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COMMONWEALTH PENNSYLVANIA v. RICHARD G. YOUNG (11/22/76)

decided: November 22, 1976.

COMMONWEALTH OF PENNSYLVANIA
v.
RICHARD G. YOUNG, JR., APPELLANT



Appeal from the Order dated November 28, 1975 of the Court of Common Pleas of Lancaster County, Criminal at Nos. 2389/2391, 2402/2405 of 1974, and Nos. 30/33, 147 of 1975. No. 647 October Term, 1976.

COUNSEL

Edward F. Browne, Jr., Assistant Public Defender, Lancaster, for appellant.

Michael H. Ranck, Assistant District Attorney, and D. Richard Eckman, District Attorney, Lancaster, for appellee.

Watkins, President Judge, and Jacobs, Hoffman, Cercone, Price, Van der Voort and Spaeth, JJ.

Author: Price

[ 245 Pa. Super. Page 299]

On March 21, 1975, appellant entered guilty pleas to nine counts of Burglary, six counts of Theft by Unlawful Tanking or Disposition and four counts of Criminal Conspiracy. He was sentenced to pay a fine of $100 and to undergo imprisonment for not less than 1 1/2 nor more than 3 years on one count of Burglary, and to concurrent two year probationary sentences on all other charges. No direct appeal was taken from these sentences.

In July of 1975, appellant filed a Post Conviction Hearing Act*fn1 petition raising the following issues: introduction of a coerced confession into evidence, introduction into evidence of a statement obtained in the absence

[ 245 Pa. Super. Page 300]

    of counsel at a time when representation is constitutionally required, infringement of the privilege against self-incrimination, denial of the right to representation by competent counsel, unlawful inducement of a guilty plea and obstruction by state officials of his right to appeal. In this petition, appellant also requested that a lawyer be appointed to represent him. Pursuant to this request, counsel was appointed in an order dated July 31, 1975. In October, 1975, appellant filed a second PCHA petition, with the only additional allegation being the abridgement of a right guaranteed by the constitution or laws of this state or by the constitution or laws of the United States. The lower court dismissed both of appellant's petitions, refusing to grant a hearing. It is from this disposition that the instant appeal is taken.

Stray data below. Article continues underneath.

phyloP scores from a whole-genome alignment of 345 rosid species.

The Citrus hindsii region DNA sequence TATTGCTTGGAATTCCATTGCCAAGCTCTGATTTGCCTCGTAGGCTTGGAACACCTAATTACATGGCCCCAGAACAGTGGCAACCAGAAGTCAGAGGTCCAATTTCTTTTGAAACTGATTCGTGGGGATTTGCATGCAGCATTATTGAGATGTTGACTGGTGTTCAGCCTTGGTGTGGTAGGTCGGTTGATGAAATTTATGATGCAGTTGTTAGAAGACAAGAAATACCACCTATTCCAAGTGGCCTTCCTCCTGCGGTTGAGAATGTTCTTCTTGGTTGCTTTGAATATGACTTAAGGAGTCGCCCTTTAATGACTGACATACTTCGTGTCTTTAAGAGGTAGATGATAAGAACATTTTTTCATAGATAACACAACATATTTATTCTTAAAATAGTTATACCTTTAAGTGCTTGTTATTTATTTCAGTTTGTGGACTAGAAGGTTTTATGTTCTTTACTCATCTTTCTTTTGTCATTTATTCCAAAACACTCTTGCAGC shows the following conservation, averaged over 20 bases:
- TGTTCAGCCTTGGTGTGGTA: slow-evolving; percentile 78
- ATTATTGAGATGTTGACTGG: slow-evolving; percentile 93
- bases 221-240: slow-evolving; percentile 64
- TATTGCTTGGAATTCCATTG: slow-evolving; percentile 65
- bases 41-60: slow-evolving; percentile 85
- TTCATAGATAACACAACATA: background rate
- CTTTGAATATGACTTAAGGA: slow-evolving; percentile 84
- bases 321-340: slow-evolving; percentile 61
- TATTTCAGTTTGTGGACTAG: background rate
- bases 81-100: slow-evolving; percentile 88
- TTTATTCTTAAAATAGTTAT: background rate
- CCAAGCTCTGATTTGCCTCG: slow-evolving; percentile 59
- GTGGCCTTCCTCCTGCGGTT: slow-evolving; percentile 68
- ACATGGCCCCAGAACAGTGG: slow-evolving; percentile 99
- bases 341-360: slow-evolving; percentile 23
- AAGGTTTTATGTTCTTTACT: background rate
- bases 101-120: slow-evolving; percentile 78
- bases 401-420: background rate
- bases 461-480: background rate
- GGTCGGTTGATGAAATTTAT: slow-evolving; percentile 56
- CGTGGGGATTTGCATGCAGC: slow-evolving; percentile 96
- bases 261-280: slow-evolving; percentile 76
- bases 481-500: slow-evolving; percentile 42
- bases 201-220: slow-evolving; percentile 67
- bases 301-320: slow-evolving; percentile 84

Most of the claims made by appellant in his petitions are "without a trace of support either in the record or from other evidence submitted by the petitioner." Act of January 25, 1966, P.L. (1965) 1580, § 9 (19 P.S. § 1180-9). Two of appellant's arguments, however, alleged facts which, if proved would entitle him to relief. First, appellant asserts the ineffectiveness of his trial counsel in that he misled appellant into believing that, if he pleaded guilty, he would be sentenced to no more than a county jail sentence or time already served. Appellant's second allegation, closely intertwined with the first, is that his guilty plea was unlawfully induced. He argues that the plea was based on his assumption of a sentencing agreement, and thus was not knowing and intelligent. If the sentencing judge, during the plea colloquy, had asked appellant the questions suggested by our Supreme Court in Commonwealth v. Alvarado, 442 Pa. 516, 276 A.2d 526 (1971), both of appellant's contentions could have been obviated. The court stated:

"'By inquiry of the prosecuting attorney and defense counsel, the court should determine whether the tendered plea is the result of prior plea discussions and a

[ 245 Pa. Super. Page 301]

    plea agreement, and, if it is, what agreement has been reached. If the prosecuting attorney has agreed to seek charge or sentence concessions which must be approved by the court, the court must advise the defendant personally that the recommendations of the prosecuting attorney are not binding on the court. The court should then address the defendant personally and determine whether any other promises or any force or threats were used to obtain the plea.' ABA Project on ...


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